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Sunday 5 February 2023 Dublin: 8°C
As Budget preparations begin, Minister Zappone says she will be arguing for more money come October.

A BIG STEP to more affordable childcare starts in the coming week.

It is good news for hard pressed families – but it must be followed by more Government actions if we are finally to change our childcare from being one of the most expensive in the world to one of the best.

The €19 million extra which will benefit families from September is important – but as we move forward it must be matched with other actions on accessibility and quality. This must include better working conditions in the sector.

The cost burden for parents is a huge challenge and had to be addressed quickly.

Our action on that starts in the coming days with phase one of an extensive information campaign in crèches, early learning centres and community centres.

Letters to 4,000 childcare providers will invite them to work with my Department to make more affordable childcare a reality from September.

For families it means every child aged between 6-months and 3-years in registered childcare will get some level of support.

The child can be in full or part-time registered childcare. There will be no minimum number of hours and no maximum number of weeks for eligibility.

In addition, we are going to cut costs for those families who need it most.

These targeted supports will be enhanced significantly with the top rate of subsidy available rising from €95 per week to €145 per week and part-time rates will increase to €80 per week.

This will help those parents who cannot enter work, training or education because they cannot pay for childcare. Those who are working on low incomes will also benefit.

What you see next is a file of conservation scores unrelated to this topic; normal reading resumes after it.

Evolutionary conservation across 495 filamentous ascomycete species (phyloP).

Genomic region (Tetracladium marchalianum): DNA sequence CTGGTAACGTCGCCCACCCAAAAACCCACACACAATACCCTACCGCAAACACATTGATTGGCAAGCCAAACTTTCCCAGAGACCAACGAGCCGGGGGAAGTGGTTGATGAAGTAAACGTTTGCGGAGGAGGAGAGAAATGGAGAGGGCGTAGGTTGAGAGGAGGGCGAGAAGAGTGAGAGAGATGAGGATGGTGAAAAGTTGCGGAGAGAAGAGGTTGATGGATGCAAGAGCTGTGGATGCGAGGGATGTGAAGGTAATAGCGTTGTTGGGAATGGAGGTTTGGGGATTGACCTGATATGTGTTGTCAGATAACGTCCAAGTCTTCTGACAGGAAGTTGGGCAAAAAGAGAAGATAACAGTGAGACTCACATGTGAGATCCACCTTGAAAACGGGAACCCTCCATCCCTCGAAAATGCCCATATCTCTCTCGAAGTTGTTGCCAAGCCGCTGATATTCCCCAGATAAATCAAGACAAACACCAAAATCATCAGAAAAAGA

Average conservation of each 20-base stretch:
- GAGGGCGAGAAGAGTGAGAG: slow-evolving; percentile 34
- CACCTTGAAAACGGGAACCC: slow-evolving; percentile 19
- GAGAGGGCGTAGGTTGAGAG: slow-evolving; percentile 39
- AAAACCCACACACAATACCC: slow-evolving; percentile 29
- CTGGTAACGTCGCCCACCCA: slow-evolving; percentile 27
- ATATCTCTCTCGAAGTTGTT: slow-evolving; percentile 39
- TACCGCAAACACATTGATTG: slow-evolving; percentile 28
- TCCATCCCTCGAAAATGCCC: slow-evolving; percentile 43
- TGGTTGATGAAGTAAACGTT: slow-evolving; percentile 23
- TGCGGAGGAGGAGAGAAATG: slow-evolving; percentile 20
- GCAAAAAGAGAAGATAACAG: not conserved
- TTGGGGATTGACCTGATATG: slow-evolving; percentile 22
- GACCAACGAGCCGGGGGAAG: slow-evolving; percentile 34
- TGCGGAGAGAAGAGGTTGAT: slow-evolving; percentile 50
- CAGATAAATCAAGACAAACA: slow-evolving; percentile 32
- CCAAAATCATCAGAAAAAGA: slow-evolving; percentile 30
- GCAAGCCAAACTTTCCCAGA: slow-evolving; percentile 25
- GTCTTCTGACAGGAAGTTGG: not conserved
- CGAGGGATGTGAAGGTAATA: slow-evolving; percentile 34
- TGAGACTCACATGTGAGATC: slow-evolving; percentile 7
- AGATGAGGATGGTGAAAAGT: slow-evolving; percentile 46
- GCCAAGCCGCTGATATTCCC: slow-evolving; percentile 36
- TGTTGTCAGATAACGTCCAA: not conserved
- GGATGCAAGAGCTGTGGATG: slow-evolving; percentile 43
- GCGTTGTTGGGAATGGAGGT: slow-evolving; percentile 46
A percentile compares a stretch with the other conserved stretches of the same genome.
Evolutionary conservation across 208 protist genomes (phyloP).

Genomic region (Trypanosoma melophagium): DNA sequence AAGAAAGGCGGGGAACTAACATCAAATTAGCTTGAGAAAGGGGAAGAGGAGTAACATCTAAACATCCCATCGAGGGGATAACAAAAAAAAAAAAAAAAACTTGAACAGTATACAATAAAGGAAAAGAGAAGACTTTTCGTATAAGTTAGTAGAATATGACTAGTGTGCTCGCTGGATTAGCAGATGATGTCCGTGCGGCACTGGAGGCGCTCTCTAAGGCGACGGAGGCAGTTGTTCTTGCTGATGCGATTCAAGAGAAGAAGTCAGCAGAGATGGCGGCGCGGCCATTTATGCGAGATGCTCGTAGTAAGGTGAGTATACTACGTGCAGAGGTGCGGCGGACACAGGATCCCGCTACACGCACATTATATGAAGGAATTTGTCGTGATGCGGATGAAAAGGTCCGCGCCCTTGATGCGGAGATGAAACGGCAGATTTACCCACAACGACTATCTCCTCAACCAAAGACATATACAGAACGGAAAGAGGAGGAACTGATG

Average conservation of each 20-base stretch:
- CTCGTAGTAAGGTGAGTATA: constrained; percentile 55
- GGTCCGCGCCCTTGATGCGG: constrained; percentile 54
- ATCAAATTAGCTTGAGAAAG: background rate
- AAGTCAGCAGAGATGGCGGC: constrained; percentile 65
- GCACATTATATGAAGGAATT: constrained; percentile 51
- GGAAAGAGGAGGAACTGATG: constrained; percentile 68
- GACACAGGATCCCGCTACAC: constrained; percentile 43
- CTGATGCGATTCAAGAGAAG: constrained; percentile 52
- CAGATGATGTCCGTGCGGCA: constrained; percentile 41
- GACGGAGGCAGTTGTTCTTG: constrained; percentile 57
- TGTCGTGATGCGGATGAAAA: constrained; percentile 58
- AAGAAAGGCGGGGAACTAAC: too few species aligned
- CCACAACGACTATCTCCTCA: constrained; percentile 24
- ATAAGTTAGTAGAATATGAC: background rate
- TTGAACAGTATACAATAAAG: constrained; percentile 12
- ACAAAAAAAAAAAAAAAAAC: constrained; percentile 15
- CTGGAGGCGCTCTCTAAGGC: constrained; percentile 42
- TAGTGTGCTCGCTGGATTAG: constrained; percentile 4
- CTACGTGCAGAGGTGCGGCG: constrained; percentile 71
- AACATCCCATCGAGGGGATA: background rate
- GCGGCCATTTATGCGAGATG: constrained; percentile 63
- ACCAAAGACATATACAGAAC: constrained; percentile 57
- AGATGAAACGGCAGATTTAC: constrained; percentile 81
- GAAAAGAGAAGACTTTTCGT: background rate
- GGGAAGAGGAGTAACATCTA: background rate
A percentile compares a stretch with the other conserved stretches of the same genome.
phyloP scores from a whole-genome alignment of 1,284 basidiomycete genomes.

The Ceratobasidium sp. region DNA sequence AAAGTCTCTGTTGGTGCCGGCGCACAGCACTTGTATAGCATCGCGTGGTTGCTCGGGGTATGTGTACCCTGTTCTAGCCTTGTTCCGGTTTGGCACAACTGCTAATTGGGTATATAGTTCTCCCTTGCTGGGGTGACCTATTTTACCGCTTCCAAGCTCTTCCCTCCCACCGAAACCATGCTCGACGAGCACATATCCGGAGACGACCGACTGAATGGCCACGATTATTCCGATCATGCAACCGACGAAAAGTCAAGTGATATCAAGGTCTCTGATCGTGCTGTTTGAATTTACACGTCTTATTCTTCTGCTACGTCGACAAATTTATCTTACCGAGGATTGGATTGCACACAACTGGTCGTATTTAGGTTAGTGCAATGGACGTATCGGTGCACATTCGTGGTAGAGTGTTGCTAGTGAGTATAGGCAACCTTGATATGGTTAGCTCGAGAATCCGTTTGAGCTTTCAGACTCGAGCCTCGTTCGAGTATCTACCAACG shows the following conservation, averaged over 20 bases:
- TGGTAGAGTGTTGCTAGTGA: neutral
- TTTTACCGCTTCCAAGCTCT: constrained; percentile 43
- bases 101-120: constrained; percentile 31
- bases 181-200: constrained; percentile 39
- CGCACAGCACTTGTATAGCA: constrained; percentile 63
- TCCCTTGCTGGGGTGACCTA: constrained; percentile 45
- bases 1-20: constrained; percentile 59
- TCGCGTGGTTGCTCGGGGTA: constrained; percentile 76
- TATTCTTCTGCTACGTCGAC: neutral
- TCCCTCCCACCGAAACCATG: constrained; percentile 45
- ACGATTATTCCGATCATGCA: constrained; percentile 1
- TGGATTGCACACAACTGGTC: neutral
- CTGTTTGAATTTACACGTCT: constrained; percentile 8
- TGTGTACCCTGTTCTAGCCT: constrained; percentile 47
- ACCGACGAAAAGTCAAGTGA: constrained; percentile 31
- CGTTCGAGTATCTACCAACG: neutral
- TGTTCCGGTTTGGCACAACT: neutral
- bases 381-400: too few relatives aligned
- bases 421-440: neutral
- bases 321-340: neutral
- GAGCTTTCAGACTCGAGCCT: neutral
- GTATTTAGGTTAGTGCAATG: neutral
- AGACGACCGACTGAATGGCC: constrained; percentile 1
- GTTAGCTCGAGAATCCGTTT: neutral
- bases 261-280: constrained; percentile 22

Very shortly we will also be asking parents to check out a new website which will explain everything.

Budget 2018 

It has been a huge undertaking to get us to this point. However as Minister, I am determined we can and must do more.

The funds secured last year must at the very least be matched in Budget 2018 if we are serious about correcting the years of under-investment by successive Governments.

Reducing the cost is good for families. But those who provide childcare also need support. As a Government we must focus on quality and accessibility as well as affordability.

That means we must ensure our childcare workers are equipped with the skills and qualifications to care for, and educate, our children and receive a proper reward and recognition.

We are at an important stage in the development of childcare in this country. As we prepare for budget negotiations I will be going to the table highlighting the further actions which must be taken.

Low pay and conditions, high turnover of workers, large administration requirements come up time and again when I meet the people who deliver our childcare.

More money is needed 

Overcoming them requires money and an imaginative response.

I will be telling Government colleagues, and those who sit opposite us in the Dáil chamber, that this will require continuous and not a once-off investment.

Together with my officials we have begun preparing the arguments, with input from the sector, children’s rights campaigners and others.

It is true that there are many pressures on the public purse. But we cannot take childcare and the positive impact it has on families for granted.

The first step has been taken. There can be no going back.

As Minister I am encouraged that other ministers and politicians are engaged.

The long overdue national debate on childcare is underway – and that is good.

However we risk wasting this opportunity unless there is sustained investment. That is the argument I will be bringing to the negotiation table.

Dr Katherine Zappone is the Minister for Children and Youth Affairs.

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